….”What happens now?: Your guide to the next steps in the French presidential election”…”North Korea threatens to sink US aircraft carrier”…”Time out: Royal Albert Hall-No events this week whilst we give the venue some TLC”…
Apparently another week of campaigning and a television debate are all in the lead up to a May 8th election of a new president.
Apparently tensions mount in the Korean Peninsula area as China & Japan both call for calm.
Apparently Londons’ famed & beloved Royal Albert Hall goes dark this week for some planned refurbishment.
For most of us, knowledge of our world comes largely through sight, yet we look about with such unseeing eyes that we are partially blind. One way to open your eyes to unnoticed beauty is to ask yourself, “What if I had never seen this before? What if I knew I would never see it again?”
I remember a summer night when such a thought came to me strongly. It was a clear night without a moon. With a friend, I went out on a flat headland that is almost a tiny island, being all but surrounded by the waters of the bay. There the horizons are remote and distant rims on the edge of space. We lay and looked up at the sky and the millions of stars that blazed in darkness…. I have never seen them more beautiful: the misty river of the Milky Way flowing across the sky, the patterns of the constellations standing out bright and clear, a blazing planet low on the horizon. Once or twice a meteor burned its way into the earth’s atmosphere.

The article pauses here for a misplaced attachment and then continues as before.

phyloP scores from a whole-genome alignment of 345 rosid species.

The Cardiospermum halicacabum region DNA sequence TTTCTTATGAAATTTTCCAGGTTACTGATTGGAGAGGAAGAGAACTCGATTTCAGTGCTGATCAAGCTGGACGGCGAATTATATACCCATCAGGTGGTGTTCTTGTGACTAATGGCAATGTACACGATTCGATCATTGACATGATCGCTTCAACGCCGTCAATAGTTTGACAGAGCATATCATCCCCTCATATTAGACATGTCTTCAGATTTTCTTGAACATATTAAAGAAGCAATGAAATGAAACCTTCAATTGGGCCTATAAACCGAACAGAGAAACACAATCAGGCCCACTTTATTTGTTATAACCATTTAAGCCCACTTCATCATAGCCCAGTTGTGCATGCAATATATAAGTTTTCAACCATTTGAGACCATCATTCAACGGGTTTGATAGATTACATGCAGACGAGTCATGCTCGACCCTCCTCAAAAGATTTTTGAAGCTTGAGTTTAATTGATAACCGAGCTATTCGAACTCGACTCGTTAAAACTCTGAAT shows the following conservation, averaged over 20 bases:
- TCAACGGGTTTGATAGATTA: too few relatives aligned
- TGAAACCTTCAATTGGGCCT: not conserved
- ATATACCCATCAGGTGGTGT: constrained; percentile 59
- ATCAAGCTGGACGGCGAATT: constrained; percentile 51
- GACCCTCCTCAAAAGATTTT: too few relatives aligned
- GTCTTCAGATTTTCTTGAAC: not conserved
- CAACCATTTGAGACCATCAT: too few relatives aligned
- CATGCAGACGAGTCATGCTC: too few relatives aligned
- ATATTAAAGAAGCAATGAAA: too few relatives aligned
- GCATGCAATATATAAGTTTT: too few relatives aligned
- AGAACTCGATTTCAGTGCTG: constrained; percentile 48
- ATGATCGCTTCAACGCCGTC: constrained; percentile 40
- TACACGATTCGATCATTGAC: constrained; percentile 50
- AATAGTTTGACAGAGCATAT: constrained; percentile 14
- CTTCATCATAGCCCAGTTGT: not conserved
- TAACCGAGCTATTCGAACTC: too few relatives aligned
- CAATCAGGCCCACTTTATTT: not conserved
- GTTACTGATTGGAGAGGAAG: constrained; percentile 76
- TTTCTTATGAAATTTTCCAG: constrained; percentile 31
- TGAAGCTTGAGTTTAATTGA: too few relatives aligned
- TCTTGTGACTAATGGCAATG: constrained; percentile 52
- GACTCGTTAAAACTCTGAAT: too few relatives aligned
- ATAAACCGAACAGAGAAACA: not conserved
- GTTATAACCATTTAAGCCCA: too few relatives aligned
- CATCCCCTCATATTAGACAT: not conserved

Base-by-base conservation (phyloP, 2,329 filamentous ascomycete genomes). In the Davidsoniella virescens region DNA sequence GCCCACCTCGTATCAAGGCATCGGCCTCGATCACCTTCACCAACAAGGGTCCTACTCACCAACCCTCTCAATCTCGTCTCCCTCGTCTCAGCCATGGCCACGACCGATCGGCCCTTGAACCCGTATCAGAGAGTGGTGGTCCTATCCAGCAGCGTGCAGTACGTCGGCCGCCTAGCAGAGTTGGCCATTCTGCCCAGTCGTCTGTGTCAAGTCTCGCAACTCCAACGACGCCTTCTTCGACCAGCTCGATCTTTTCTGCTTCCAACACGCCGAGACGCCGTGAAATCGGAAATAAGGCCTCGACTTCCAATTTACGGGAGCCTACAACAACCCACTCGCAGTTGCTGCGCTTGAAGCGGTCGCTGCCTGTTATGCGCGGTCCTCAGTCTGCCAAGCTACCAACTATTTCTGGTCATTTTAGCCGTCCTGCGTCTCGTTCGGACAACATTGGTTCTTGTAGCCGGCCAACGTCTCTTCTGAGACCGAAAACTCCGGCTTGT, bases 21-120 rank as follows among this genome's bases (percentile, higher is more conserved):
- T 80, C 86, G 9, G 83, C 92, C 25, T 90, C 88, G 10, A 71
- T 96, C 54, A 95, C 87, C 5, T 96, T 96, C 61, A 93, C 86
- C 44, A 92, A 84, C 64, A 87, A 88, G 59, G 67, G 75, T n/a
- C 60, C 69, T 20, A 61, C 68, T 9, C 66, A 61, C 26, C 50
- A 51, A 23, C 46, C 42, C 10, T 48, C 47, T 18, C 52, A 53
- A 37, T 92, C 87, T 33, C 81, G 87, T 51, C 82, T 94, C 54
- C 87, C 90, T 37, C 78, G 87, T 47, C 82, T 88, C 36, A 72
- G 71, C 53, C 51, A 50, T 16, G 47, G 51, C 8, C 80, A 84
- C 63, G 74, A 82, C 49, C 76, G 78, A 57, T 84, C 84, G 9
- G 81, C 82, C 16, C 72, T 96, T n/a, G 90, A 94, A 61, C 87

It occurred to me that if this were a sight that could be seen only once in a century or even once in a human generation, this little headland would be thronged with spectators. But it can be seen many scores of nights in any year, and so the lights burned in the cottages and the inhabitants probably gave not a thought to the beauty overhead; and because they could see it almost any night perhaps they will never see it. ~Rachel Carson, “Help Your Child to Wonder,” November 1956
Cheers to a beautiful Monday!